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District of Columbia Court of Appeals.

Antonio C. JOHNSON, Marcus A. Martin, Appellants, v. UNITED STATES, Appellee.

Nos. 06–CF–1119, 06–CF–1314, 06–CO–1593.

Decided: April 21, 2011

Before WASHINGTON, Chief Judge, and KRAMER and THOMPSON, Associate Judges. Thomas T. Heslep, for appellant Johnson. Ian A. Williams, for appellant Martin. Suzanne G. Curt, with whom Jeffrey A. Taylor, United States Attorney at the time the brief was filed, and Roy W. McLeese III, Elizabeth Trosman, and Douglas K. Klein, Assistant United States Attorneys, were on the brief, for appellee.

In a five-count indictment, appellant Antonio C. Johnson, appellant Marcus A. Martin, and Robert Eggleston were charged with the following offenses stemming from the July 20, 2004, murder of Joshua Arrington: (1) conspiracy to commit murder, (2) first-degree premeditated murder while armed, (3) possession of a firearm during a crime of violence, (4) carrying a pistol without a license, and (5) obstruction of justice. Johnson was convicted on all five counts and Martin was convicted on all counts except obstruction of justice .1

On appeal, Johnson argues the trial court erred—on both evidentiary and confrontation grounds—in admitting the victim Arrington's statements to Officer Ba'th as dying declarations. He also alleges that the trial court erred in failing to sustain objections to the prosecutor's suggestion during closing and rebuttal arguments that Johnson's former girlfriend, Tatum Plater, had repudiated her grand jury testimony because she was afraid of Johnson. Martin argues that admitting the videotape of Plater's statements to the police, in which she relayed statements that Johnson made to her regarding the murder, violated his Sixth Amendment right of confrontation under Bruton v. United States, 391 U.S. 123, 88 S.Ct. 1620, 20 L.Ed.2d 476 (1968). We find no error and affirm.

I. Factual Summary

Shortly after 2:00 a.m. on July 20, 2004, Joshua Arrington was shot six times at close range, sustaining gunshot wounds to the chest and rib cage, while sitting in his car. He staggered out of the car and collapsed, at which point a neighbor called 911. Metropolitan Police Department Officer Mikal Ba'th was the first to arrive on the scene. He asked Arrington a series of questions as Arrington lapsed in and out of consciousness, often closing his eyes “as if he wanted to go to sleep, or as if a person was going to sleep.” Officer Ba'th sometimes had to repeat his questions. In response to Officer Ba'th's questioning, Arrington stated, inter alia, that his name was Joshua; that he had been shot while sitting in the car; that the person who shot him was Antonio Johnson; that Johnson had left the area in a white Marquis; and that Officer Ba'th should contact his grandmother. Arrington died a few hours after getting to the hospital.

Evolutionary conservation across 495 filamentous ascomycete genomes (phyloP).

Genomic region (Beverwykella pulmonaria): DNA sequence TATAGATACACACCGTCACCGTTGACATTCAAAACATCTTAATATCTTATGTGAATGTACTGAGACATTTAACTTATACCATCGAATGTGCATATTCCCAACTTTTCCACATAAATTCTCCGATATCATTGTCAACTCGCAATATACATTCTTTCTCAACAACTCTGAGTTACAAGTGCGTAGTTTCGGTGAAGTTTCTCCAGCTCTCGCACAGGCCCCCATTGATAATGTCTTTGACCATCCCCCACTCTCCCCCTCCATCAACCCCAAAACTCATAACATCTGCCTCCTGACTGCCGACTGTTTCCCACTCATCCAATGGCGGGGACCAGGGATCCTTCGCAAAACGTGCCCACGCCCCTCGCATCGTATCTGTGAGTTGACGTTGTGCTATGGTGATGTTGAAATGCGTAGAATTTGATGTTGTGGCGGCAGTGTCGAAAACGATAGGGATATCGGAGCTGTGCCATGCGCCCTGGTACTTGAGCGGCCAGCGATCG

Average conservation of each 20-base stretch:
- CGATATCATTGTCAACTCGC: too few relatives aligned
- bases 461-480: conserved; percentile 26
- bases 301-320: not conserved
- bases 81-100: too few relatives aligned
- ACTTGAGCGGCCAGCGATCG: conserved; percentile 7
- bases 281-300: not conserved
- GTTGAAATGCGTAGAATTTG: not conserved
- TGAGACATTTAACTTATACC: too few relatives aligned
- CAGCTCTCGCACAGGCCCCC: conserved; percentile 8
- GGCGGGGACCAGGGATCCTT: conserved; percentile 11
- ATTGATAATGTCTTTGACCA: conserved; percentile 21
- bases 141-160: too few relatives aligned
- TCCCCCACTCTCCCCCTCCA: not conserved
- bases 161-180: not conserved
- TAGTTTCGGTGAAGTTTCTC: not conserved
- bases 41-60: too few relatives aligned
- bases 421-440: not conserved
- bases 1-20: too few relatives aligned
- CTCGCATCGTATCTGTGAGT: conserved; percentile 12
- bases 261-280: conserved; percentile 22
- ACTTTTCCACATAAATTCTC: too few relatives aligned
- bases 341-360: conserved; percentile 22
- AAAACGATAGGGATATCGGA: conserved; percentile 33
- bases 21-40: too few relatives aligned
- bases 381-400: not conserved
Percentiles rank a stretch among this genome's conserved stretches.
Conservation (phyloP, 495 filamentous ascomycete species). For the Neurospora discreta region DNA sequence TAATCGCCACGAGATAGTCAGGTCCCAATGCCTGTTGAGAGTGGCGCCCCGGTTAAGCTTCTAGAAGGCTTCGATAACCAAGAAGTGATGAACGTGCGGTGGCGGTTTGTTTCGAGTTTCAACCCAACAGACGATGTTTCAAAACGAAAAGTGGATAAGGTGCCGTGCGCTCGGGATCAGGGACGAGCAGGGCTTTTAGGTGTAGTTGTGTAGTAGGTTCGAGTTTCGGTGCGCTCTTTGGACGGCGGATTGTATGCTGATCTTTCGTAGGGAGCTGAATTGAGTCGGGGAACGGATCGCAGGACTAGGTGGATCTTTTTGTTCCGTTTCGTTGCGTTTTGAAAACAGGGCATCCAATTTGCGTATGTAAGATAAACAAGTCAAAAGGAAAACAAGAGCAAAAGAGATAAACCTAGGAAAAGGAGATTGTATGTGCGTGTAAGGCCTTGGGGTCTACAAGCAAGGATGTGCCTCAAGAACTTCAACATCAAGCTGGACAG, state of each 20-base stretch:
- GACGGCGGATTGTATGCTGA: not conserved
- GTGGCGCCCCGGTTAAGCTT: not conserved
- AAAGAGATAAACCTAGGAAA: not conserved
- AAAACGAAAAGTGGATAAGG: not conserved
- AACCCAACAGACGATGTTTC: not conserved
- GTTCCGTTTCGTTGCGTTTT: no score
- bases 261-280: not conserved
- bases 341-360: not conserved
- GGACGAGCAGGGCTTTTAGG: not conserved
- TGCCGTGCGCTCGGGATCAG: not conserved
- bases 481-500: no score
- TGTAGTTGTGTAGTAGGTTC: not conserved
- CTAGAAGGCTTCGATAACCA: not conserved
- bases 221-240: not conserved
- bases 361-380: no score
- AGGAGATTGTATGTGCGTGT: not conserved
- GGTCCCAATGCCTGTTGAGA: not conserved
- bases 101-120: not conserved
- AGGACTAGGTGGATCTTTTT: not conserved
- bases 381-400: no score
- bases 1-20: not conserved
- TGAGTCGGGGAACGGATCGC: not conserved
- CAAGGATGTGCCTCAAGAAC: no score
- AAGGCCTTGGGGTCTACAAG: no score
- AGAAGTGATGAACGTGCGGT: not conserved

On August 1, 2004, Johnson's then-girlfriend Tatum Plater went to the police and gave a video-taped statement. She stated that she came to the police at her brother's suggestion because she didn't feel “safe” with Johnson's “lifestyle.” She reported that Johnson “openly told [her] that he was involved with the murder of his best friend, [Arrington],” and that he “beat [her] up, and told [her] he was going to kill [her].” Some of Johnson's statements to her, as related by Plater, implicated Martin.

On August 3, 2004, Plater testified before the grand jury and adopted her video-taped statement. At trial, however, Plater disavowed “everything” she said in her grand jury testimony and the video, stating that she had “made up a story about having information about [the] murder” because she “didn't like the way [Johnson] treated [her] that day” and she wanted to get him “in trouble.”2 Because Plater disavowed her video-taped statement in its entirety, the tape was played for the jury as an inconsistent statement. The tape had been redacted by mutual agreement of the parties to eliminate references to Martin. Appellants' respective counsel lodged no objections to the playing of the tape, though Martin's counsel did request a limiting jury instruction that Plater's statements be used only against Johnson, which the trial court provided.

II. Dying Declarations and the Confrontation Clause

The trial court admitted Arrington's statements through Officer Ba'th as dying declarations, because there were: